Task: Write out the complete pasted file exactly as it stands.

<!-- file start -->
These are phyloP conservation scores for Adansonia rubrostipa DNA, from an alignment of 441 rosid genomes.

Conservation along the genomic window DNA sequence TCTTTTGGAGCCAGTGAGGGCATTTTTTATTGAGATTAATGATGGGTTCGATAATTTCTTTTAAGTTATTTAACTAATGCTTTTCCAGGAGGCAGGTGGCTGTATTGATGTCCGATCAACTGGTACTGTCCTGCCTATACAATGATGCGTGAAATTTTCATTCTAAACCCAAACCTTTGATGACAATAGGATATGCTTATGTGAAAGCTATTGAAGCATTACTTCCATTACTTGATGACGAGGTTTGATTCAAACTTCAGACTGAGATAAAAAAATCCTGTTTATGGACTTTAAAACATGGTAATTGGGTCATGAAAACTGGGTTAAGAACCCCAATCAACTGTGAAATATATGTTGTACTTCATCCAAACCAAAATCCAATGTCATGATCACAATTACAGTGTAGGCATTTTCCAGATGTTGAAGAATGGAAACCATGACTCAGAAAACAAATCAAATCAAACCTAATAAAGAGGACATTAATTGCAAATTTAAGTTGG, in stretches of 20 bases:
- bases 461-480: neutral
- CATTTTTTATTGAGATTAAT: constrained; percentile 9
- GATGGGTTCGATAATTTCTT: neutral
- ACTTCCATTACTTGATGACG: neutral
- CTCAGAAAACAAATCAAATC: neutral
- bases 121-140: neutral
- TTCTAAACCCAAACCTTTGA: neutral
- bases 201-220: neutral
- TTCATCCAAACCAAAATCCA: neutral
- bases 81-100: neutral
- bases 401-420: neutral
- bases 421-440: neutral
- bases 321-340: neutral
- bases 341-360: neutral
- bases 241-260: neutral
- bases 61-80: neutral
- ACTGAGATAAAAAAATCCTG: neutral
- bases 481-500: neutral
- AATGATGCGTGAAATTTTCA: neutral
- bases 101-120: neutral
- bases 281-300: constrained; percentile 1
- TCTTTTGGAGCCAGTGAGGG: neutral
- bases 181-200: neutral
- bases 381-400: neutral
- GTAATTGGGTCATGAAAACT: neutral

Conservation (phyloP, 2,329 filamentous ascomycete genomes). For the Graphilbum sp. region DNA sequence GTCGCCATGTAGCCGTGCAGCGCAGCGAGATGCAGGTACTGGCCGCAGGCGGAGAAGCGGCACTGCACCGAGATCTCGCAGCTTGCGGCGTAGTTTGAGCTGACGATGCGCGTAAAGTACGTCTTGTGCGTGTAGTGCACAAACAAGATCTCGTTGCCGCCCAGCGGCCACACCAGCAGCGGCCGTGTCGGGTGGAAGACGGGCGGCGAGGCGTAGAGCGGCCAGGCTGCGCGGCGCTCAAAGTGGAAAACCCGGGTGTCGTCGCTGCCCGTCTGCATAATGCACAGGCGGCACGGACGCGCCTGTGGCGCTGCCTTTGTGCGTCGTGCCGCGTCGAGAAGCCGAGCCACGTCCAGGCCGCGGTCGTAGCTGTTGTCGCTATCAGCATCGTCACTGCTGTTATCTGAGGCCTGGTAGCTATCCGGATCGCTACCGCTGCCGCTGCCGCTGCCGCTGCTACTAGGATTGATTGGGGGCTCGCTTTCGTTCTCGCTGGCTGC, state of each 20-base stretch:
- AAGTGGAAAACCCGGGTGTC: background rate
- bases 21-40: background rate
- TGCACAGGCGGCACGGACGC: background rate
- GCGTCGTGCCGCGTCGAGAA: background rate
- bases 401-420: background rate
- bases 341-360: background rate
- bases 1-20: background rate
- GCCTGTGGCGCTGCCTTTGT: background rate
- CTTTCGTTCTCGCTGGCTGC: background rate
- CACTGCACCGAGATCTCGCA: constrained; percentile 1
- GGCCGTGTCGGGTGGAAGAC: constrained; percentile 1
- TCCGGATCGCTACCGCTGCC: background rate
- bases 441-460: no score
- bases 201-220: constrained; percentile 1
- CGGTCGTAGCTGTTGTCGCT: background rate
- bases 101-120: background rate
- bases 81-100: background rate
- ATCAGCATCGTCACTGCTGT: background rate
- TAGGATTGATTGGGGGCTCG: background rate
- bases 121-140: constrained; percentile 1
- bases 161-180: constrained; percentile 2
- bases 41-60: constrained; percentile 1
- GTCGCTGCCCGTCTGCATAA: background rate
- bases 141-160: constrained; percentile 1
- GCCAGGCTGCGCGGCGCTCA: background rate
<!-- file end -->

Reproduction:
These are phyloP conservation scores for Adansonia rubrostipa DNA, from an alignment of 441 rosid genomes.

Conservation along the genomic window DNA sequence TCTTTTGGAGCCAGTGAGGGCATTTTTTATTGAGATTAATGATGGGTTCGATAATTTCTTTTAAGTTATTTAACTAATGCTTTTCCAGGAGGCAGGTGGCTGTATTGATGTCCGATCAACTGGTACTGTCCTGCCTATACAATGATGCGTGAAATTTTCATTCTAAACCCAAACCTTTGATGACAATAGGATATGCTTATGTGAAAGCTATTGAAGCATTACTTCCATTACTTGATGACGAGGTTTGATTCAAACTTCAGACTGAGATAAAAAAATCCTGTTTATGGACTTTAAAACATGGTAATTGGGTCATGAAAACTGGGTTAAGAACCCCAATCAACTGTGAAATATATGTTGTACTTCATCCAAACCAAAATCCAATGTCATGATCACAATTACAGTGTAGGCATTTTCCAGATGTTGAAGAATGGAAACCATGACTCAGAAAACAAATCAAATCAAACCTAATAAAGAGGACATTAATTGCAAATTTAAGTTGG, in stretches of 20 bases:
- bases 461-480: neutral
- CATTTTTTATTGAGATTAAT: constrained; percentile 9
- GATGGGTTCGATAATTTCTT: neutral
- ACTTCCATTACTTGATGACG: neutral
- CTCAGAAAACAAATCAAATC: neutral
- bases 121-140: neutral
- TTCTAAACCCAAACCTTTGA: neutral
- bases 201-220: neutral
- TTCATCCAAACCAAAATCCA: neutral
- bases 81-100: neutral
- bases 401-420: neutral
- bases 421-440: neutral
- bases 321-340: neutral
- bases 341-360: neutral
- bases 241-260: neutral
- bases 61-80: neutral
- ACTGAGATAAAAAAATCCTG: neutral
- bases 481-500: neutral
- AATGATGCGTGAAATTTTCA: neutral
- bases 101-120: neutral
- bases 281-300: constrained; percentile 1
- TCTTTTGGAGCCAGTGAGGG: neutral
- bases 181-200: neutral
- bases 381-400: neutral
- GTAATTGGGTCATGAAAACT: neutral

Conservation (phyloP, 2,329 filamentous ascomycete genomes). For the Graphilbum sp. region DNA sequence GTCGCCATGTAGCCGTGCAGCGCAGCGAGATGCAGGTACTGGCCGCAGGCGGAGAAGCGGCACTGCACCGAGATCTCGCAGCTTGCGGCGTAGTTTGAGCTGACGATGCGCGTAAAGTACGTCTTGTGCGTGTAGTGCACAAACAAGATCTCGTTGCCGCCCAGCGGCCACACCAGCAGCGGCCGTGTCGGGTGGAAGACGGGCGGCGAGGCGTAGAGCGGCCAGGCTGCGCGGCGCTCAAAGTGGAAAACCCGGGTGTCGTCGCTGCCCGTCTGCATAATGCACAGGCGGCACGGACGCGCCTGTGGCGCTGCCTTTGTGCGTCGTGCCGCGTCGAGAAGCCGAGCCACGTCCAGGCCGCGGTCGTAGCTGTTGTCGCTATCAGCATCGTCACTGCTGTTATCTGAGGCCTGGTAGCTATCCGGATCGCTACCGCTGCCGCTGCCGCTGCCGCTGCTACTAGGATTGATTGGGGGCTCGCTTTCGTTCTCGCTGGCTGC, state of each 20-base stretch:
- AAGTGGAAAACCCGGGTGTC: background rate
- bases 21-40: background rate
- TGCACAGGCGGCACGGACGC: background rate
- GCGTCGTGCCGCGTCGAGAA: background rate
- bases 401-420: background rate
- bases 341-360: background rate
- bases 1-20: background rate
- GCCTGTGGCGCTGCCTTTGT: background rate
- CTTTCGTTCTCGCTGGCTGC: background rate
- CACTGCACCGAGATCTCGCA: constrained; percentile 1
- GGCCGTGTCGGGTGGAAGAC: constrained; percentile 1
- TCCGGATCGCTACCGCTGCC: background rate
- bases 441-460: no score
- bases 201-220: constrained; percentile 1
- CGGTCGTAGCTGTTGTCGCT: background rate
- bases 101-120: background rate
- bases 81-100: background rate
- ATCAGCATCGTCACTGCTGT: background rate
- TAGGATTGATTGGGGGCTCG: background rate
- bases 121-140: constrained; percentile 1
- bases 161-180: constrained; percentile 2
- bases 41-60: constrained; percentile 1
- GTCGCTGCCCGTCTGCATAA: background rate
- bases 141-160: constrained; percentile 1
- GCCAGGCTGCGCGGCGCTCA: background rate